Continued from here The Story of Me. And yes there are 5 more parts to this.
School started. To this day I’m not sure how we got myself signed up. But we sort of located the nearest school and I think mostly using our hand gestures explained that we would like to partake in this fine institution of theirs to which they handed me a schedule and advised to come back on a given day. The school was your typical public Brooklyn high school. And it is typical for me now, but at the time it resembled fenced off premises for starting off criminals. And I am not exaggerating in this case – we had to go through metal scanners every morning under the kind and watchful eyes of the security guards that were also ever present on every floor. In all fairness, I don’t think they had actual weapons. Also, I was not a witness to any murder or live shooting, so I guess you can call that a victory for the public education in New York.
I hated that place with a passion, but soon enough I found like-minded individuals and we started skipping classes together, so it all became better. Until, parent teacher nights came and I would get exposed for my irresponsible behavior, get in trouble, undergo some sort of punishment, and continue skipping classes until the next parent-teacher get-together. This would become a sort fun cycle all throughout high school. Arguably, not exactly fun for my parents who were running out of ideas for punishment.
Regardless of how it may come across, I actually had good grades and finished high school in a medicine inclined program, with honors. After which I had a great background for becoming a doctor, which naturally I refused to do. Because that would be too predictable. In all honesty, I’m just afraid of blood and I think that is sort of a big no-no for when you’re a doctor.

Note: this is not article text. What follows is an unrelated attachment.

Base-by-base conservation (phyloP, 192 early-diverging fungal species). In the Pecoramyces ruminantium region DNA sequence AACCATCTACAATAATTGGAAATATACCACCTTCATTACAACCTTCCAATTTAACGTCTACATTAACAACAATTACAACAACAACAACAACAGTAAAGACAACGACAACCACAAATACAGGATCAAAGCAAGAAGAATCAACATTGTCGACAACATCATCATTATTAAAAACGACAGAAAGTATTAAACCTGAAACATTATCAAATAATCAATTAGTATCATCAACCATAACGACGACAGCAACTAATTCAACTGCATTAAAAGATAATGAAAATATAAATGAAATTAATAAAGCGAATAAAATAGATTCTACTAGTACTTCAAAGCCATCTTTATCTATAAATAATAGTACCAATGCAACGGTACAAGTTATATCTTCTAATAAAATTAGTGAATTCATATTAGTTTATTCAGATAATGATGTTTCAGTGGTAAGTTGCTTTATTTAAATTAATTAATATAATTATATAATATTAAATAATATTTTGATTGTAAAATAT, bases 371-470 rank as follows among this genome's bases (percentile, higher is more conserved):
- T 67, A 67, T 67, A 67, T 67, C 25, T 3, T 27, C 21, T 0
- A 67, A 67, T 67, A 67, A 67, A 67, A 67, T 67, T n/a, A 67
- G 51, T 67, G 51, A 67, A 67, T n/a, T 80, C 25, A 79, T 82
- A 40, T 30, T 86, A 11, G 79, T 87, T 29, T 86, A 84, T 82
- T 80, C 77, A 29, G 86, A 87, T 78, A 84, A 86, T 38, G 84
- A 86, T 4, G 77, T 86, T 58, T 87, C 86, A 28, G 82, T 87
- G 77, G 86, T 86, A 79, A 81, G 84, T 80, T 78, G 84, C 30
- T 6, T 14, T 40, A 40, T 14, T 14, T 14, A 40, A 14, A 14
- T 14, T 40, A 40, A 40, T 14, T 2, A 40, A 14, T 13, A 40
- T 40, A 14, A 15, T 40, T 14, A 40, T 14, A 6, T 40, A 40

But I’m skipping through my troubled teenage years too fast. And troubled they were, as I went through all stages of exploration from blond, make up wearing tootsie girl to all black, anarchy rules, hard metal chick. In other words, I was a true joy and pride for my parents. Or quite the opposite. Either way, we managed.
By this time I picked up on English which made school even easier. I also picked up on smoking which doesn’t make anything easier and is actually just an expensive habit. But I refused to integrate and hung out exclusively with Russian-speaking, immigrant childs as myself, which conveniently Brooklyn had plenty of. To which I am paying with my Russian accent to this day that clung to me and doesn’t seem ready to let go. Ever. Which in return confuses people who sometimes give me helpful tips about life in America and seem utterly confused when I say that I was sort raised in Brooklyn.
Life is messed up like that. But wait there will be more to come.
P.S. Well, of course this calls for a high school picture.